I am an assistant professor in the Department of Political Science at the University of Richmond. I am also affiliated with the University of Virginia East Asia Center and serve as a board member of the Association of Chinese Political Studies. From 2021 to 2023, I was a Public Intellectuals Program (PIP) Fellow with the National Committee on U.S.-China Relations. Previously, I was an assistant professor of political science and Asian studies at Elizabethtown College. From July to September 2018, I was a visiting fellow at the China Studies Centre, the University of Sydney.
My research approaches the durability of authoritarian rule from a grassroots perspective. Focusing on China, my research is motivated by the dynamics between local forces and central power, as observed in popular culture, public opinion, news media, and local governance. My work has been published in Asian Studies Review, Public Performance & Management Review, Critical Discourse Studies, Journal of Experimental Political Science, International Journal of Public Opinion Research, Political Research Quarterly, The China Quarterly, Modern China, Journal of East Asian Studies, and Journal of Contemporary China.
My first book, Convenient Criticism: Local Media and Governance in Urban China, was published by SUNY Press in 2020. It answers the question of why and how critical reporting persists at the local level in China despite state media control, a hallmark of authoritarian rule. Synthesizing ethnographic observation, interviews, survey and content analysis data, Convenient Criticism reveals evolving dynamics in local governance and the state-media relationship. Local critical reporting, though limited in scope, occurs because local leaders, motivated by political career advancement, use media criticism strategically to increase bureaucratic control, address citizen grievances, and improve governance. This new approach to governance enables the shaping of public opinion while, at the same time, disciplining subordinate bureaucrats. In this way, the party-state not only monopolizes propaganda but also expropriates criticism, which expands the notion of media control from the suppression of journalism to its manipulation. One positive consequence of these practices has been to invigorate television journalists' unique brand of advocacy journalism.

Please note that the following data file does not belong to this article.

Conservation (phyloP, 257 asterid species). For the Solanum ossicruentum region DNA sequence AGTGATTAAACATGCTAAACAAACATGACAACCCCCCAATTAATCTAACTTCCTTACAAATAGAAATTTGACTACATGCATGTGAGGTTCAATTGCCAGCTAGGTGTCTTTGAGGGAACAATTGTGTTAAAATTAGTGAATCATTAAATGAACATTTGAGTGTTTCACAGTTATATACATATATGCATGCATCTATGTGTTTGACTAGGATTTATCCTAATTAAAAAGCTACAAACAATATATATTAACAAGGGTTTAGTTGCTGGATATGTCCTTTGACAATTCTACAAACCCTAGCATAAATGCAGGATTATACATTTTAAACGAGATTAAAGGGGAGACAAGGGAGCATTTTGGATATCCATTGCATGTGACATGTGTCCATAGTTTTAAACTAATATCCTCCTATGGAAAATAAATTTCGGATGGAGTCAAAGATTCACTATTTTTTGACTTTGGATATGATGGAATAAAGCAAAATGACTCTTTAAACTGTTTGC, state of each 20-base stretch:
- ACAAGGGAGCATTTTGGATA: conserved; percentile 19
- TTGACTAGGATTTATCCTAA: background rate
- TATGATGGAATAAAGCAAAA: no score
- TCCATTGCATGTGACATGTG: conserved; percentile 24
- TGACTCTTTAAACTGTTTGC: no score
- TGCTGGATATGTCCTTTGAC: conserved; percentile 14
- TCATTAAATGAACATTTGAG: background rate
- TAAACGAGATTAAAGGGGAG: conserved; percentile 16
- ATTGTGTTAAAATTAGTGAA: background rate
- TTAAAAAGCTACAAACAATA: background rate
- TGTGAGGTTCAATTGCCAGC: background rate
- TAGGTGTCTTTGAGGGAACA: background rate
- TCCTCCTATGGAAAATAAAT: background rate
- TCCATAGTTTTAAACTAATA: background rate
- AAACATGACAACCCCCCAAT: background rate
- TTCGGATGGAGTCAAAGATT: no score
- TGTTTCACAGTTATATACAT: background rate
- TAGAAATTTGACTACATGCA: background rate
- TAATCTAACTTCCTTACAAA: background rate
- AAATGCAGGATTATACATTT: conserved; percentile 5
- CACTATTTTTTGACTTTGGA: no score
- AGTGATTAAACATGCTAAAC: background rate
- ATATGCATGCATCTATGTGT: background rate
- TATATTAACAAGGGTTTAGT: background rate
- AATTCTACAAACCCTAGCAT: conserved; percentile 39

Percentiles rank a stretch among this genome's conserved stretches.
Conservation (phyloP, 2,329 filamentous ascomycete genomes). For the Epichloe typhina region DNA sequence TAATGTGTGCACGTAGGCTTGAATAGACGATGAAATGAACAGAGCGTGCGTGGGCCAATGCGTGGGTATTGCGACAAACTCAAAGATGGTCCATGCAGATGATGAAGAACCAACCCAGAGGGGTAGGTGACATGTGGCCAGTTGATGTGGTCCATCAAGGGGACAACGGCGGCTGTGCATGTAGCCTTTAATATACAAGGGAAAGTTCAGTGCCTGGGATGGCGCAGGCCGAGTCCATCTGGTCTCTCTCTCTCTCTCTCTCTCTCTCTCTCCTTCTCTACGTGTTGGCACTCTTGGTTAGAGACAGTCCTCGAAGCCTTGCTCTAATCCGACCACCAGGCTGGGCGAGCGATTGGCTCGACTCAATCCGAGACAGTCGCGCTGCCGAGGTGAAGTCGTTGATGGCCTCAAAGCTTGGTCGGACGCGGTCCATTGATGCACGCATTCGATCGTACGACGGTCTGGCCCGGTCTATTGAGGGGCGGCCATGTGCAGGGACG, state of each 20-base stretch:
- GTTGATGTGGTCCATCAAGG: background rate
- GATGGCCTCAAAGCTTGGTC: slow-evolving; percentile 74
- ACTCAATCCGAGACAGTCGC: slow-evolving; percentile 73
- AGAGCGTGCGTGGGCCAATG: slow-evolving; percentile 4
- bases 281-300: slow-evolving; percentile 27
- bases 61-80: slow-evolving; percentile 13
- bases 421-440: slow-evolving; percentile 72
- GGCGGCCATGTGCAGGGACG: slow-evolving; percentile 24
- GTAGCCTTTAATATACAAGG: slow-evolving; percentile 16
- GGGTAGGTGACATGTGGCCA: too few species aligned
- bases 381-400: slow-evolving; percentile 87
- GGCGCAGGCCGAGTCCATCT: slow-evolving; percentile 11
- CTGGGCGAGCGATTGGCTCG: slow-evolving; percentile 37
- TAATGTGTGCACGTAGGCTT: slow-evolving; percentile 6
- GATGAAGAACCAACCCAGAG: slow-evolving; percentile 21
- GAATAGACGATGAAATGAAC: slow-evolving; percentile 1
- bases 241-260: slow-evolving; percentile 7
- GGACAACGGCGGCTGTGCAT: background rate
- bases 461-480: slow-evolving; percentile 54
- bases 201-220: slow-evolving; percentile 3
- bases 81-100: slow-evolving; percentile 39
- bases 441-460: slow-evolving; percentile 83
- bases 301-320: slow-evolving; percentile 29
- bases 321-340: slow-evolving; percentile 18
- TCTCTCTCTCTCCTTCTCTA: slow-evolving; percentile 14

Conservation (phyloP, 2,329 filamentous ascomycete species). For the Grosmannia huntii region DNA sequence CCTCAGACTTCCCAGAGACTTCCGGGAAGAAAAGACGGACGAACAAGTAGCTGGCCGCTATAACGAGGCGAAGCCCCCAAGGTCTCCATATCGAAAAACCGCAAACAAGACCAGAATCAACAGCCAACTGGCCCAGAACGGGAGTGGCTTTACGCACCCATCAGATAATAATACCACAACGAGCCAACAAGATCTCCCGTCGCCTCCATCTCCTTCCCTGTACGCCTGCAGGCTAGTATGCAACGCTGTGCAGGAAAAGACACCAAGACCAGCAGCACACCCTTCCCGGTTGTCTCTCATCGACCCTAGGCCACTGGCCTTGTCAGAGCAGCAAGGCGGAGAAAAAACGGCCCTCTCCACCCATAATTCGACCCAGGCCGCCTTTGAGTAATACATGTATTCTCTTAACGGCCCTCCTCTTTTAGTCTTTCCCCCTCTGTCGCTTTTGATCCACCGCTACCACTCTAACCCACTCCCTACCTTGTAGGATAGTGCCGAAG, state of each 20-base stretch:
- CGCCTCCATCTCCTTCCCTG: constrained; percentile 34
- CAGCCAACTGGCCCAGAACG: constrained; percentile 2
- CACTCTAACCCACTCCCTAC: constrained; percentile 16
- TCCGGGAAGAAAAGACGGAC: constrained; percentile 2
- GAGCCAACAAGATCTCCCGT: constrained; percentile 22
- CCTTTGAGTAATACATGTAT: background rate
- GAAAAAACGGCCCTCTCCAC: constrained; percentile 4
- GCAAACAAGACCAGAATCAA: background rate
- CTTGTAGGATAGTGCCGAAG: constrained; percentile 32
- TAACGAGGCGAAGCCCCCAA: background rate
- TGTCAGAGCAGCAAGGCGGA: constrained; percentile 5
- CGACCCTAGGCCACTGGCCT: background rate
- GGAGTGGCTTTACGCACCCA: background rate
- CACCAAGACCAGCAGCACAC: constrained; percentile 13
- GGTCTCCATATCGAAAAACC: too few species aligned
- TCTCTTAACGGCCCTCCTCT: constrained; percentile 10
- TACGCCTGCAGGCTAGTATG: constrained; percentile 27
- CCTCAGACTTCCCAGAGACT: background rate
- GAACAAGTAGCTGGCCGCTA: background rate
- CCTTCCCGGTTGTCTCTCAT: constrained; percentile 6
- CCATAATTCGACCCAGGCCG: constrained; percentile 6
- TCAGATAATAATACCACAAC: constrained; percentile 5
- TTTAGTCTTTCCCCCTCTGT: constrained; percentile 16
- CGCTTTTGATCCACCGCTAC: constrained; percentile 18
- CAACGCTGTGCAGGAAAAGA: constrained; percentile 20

I earned my PhD in Political Science from the University of Kansas, MA in Political Science from Marquette University, and BA in International Politics from the University of International Relations in Beijing.
Contact me at dchen *at* richmond.edu.
You can also find me on LinkedIn, Twitter, and ResearchGate.